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Militant Islam Monitor > Articles > The Moroccan Taxi Mafia In Amsterdam

The Moroccan Taxi Mafia In Amsterdam

July 14, 2009

The Moroccan Taxi Mafia In Amsterdam


It happened in the famous Amsterdam Leiden Square, right in the city center: a Dutch-Moroccan taxi driver named Sidi B. gave the deadly blow which killed 44 year old Dutch citizen Robert Franciscus Sitek. Sitek left a widow and three children.

It was on the early morning of Sunday July 5, 2009, that Robert Sitek wanted to get into a taxi in order to be driven home. He was living in Sloten, a tranquil and picturesque Amsterdam suburb now shaken by the brutal killing of one of its inhabitants. There was a kind of argument over the taxi fare between Sitek and the unfriendly Moroccan taxi driver who probably demanded too much money. The taxi driver's honor – a very important element in Moroccan and Turkish culture – was at stake and he struck Sitek in the face. Sitek fell to the ground and was taken to hospital where he subsequently died. Police quickly arrested Sidi B. who ran the small Dutch Moroccan taxi company "Taxi City."

Robert Sitek was cremated on Friday, July 10. I attended the impressive funeral service – together with some 500 others, the mayor of Amsterdam, Job Cohen, among them. There were also 50 taxi drivers from the "Taxi Centrale Amsterdam" (TCA). They parked their conspicuous TCA taxi-cabs in front of the cemetry entrance. "This is the least we can do," one of them told me. "These TCA taxi drivers are among the decent ones you can still find in Amsterdam," Rob Sitek's brother Ron told me later that day.

Indeed, this is exactly what many foreign tourists who visit Amsterdam also feel. This is equally reflected in a rather critical comment on Amsterdam's taxis in Lonely Planet's Amsterdam City Guide: "Amsterdam taxis are among Europe's most expensive. Worse, drivers tend not to know the streets; you often have to tell them how to get there. This is complicated because, as a group, taxi drivers are among the few people you meet in town who may not speak English well. A notable exception is Taxi Centrale Amsterdam (TCA)."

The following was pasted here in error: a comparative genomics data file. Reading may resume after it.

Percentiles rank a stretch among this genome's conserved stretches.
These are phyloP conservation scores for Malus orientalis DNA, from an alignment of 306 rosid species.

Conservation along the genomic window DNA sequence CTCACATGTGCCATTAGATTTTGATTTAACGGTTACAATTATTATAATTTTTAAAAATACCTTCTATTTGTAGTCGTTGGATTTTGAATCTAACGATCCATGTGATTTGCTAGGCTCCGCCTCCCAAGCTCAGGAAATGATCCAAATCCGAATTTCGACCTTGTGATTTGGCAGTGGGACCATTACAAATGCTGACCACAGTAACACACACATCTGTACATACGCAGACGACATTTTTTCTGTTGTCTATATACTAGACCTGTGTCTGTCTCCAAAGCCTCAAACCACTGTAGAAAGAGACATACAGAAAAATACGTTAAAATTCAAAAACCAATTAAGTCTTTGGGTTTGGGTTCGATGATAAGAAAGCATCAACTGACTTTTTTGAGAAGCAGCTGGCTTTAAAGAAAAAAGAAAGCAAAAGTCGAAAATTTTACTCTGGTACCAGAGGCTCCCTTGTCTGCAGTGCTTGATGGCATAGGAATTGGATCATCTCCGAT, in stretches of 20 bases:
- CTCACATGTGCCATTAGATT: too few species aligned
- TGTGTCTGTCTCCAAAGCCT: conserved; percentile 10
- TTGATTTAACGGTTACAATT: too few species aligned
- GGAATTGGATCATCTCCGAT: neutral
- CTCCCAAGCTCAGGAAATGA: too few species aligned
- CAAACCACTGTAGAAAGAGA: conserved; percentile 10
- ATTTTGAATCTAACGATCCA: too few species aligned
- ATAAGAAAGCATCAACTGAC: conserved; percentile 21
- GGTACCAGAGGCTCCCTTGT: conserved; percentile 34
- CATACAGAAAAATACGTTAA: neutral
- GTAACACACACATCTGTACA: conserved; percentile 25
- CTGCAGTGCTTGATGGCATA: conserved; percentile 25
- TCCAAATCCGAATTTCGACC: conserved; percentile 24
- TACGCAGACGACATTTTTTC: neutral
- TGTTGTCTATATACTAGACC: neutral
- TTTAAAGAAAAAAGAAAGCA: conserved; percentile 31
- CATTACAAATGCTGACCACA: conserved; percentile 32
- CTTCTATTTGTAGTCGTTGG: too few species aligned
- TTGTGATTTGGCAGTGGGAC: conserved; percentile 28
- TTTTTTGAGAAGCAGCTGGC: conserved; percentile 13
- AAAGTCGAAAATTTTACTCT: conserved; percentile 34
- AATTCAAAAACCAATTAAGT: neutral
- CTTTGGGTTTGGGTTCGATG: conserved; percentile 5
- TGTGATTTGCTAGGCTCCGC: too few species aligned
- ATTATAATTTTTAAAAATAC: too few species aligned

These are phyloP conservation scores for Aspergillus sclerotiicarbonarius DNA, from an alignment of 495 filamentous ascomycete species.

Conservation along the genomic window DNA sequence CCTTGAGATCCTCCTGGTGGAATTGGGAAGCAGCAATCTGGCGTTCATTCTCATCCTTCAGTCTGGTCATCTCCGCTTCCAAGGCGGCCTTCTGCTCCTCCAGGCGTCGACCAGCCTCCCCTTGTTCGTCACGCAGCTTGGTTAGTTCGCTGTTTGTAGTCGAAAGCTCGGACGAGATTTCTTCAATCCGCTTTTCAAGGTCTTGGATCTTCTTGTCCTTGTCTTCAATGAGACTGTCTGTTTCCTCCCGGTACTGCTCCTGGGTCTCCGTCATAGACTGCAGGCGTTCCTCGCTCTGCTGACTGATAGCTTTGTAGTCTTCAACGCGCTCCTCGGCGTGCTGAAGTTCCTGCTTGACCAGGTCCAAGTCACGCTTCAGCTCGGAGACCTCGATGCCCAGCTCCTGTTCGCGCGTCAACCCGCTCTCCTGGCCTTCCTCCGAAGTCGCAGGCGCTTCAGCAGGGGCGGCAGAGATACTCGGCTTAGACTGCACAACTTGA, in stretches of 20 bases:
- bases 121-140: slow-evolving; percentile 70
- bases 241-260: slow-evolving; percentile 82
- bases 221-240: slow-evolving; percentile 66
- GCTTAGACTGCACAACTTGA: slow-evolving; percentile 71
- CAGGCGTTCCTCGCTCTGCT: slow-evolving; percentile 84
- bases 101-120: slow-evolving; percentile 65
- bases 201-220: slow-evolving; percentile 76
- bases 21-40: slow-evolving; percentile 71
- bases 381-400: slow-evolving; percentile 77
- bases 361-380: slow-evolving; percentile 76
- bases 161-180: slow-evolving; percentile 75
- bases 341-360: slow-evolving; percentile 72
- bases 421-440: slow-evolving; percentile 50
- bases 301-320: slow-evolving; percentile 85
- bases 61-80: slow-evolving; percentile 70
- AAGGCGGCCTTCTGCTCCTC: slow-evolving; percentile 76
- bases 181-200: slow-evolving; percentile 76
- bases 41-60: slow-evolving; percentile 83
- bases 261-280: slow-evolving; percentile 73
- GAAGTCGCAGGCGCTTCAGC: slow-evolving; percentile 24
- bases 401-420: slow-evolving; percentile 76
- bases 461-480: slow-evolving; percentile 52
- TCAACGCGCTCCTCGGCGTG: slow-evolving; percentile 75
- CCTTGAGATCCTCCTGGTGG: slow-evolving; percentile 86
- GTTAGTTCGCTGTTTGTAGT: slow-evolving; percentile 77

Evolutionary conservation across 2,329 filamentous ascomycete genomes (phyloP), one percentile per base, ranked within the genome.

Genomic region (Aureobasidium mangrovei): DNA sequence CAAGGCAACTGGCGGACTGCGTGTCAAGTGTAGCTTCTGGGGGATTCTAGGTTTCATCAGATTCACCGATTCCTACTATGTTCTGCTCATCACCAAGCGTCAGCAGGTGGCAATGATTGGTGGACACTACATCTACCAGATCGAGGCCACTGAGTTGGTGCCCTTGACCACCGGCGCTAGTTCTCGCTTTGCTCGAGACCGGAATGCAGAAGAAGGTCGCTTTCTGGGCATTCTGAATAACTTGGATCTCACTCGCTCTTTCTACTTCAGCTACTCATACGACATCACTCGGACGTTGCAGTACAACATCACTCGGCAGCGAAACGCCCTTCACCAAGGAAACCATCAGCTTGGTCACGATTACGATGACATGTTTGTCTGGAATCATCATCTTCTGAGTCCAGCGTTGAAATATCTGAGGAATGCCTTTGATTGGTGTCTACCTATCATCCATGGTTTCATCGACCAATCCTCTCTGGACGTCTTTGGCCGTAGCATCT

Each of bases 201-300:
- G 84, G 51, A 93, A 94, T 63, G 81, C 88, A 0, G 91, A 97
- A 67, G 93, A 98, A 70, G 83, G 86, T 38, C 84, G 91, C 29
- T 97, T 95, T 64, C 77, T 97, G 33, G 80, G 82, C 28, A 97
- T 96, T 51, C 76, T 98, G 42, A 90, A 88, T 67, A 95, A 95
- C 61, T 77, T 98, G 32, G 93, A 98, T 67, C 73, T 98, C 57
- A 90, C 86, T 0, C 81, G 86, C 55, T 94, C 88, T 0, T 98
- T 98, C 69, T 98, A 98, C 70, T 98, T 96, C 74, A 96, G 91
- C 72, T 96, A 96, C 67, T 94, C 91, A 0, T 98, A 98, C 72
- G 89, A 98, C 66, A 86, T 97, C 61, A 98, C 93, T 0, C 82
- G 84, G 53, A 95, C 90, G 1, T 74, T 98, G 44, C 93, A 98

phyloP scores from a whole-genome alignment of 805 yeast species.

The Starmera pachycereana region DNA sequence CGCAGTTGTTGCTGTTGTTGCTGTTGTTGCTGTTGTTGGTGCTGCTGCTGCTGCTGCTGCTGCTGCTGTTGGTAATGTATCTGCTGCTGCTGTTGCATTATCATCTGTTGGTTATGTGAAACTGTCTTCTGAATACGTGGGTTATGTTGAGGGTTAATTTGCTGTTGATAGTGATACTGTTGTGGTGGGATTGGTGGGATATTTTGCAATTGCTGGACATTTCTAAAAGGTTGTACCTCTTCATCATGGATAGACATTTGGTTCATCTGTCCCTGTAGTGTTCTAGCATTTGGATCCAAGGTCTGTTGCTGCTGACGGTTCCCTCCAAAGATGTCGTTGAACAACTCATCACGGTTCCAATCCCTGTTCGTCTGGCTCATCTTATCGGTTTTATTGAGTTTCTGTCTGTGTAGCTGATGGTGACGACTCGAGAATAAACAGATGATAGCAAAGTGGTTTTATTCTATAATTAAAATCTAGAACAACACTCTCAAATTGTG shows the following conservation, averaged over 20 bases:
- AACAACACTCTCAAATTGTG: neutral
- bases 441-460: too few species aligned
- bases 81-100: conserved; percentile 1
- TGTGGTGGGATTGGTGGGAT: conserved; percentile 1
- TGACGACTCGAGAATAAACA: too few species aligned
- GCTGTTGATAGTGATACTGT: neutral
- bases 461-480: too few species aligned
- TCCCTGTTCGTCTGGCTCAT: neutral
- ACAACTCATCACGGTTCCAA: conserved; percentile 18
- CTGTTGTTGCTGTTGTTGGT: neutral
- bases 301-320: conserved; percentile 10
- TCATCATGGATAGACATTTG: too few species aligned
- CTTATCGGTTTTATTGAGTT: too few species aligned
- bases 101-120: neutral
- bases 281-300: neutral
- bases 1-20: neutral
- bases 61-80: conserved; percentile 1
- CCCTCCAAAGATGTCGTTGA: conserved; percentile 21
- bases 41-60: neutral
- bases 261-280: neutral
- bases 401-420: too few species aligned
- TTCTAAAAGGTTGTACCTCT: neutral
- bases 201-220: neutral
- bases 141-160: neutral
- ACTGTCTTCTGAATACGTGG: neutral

After the ill-fated liberalization of the Dutch taxi market in 2000, virtually everybody with a driver's license could call himself a taxi driver. Many of the new taxi drivers are ill-educated first or second generation immigrants from Turkey or Morocco. Some do not even know where the Anne Frank House, a major tourist spot in the heart of Amsterdam, is. At Amsterdam Central Station Moroccan taxi drivers simply took over the taxi market. Not so few of them were common criminals who raped or sexually harassed women and regarded the taxi business as an efficient means of laundering money. (Many Dutch Moroccans are involved in the illegal drug trade.) Other taxi drivers refer to them as "the Moroccan taxi mafia." When the authorities finally intervened, the Moroccan taxi drivers relocated the bulk of their activities to Leiden Square where they also claimed to have some kind of monopoly over others.

Talking to the Amsterdam based newspaper De Telegraaf, a Dutch Turkish taxi driver recently criticized his Moroccan colleages severely: "All of them are burglars and criminals. When they pick you up at your home and take you to Schiphol Airport, you can be pretty sure that your house will be robbed before you return from your holiday. No, you won't find my taxi in Leiden Square. You'll just find the lowest class of people over there."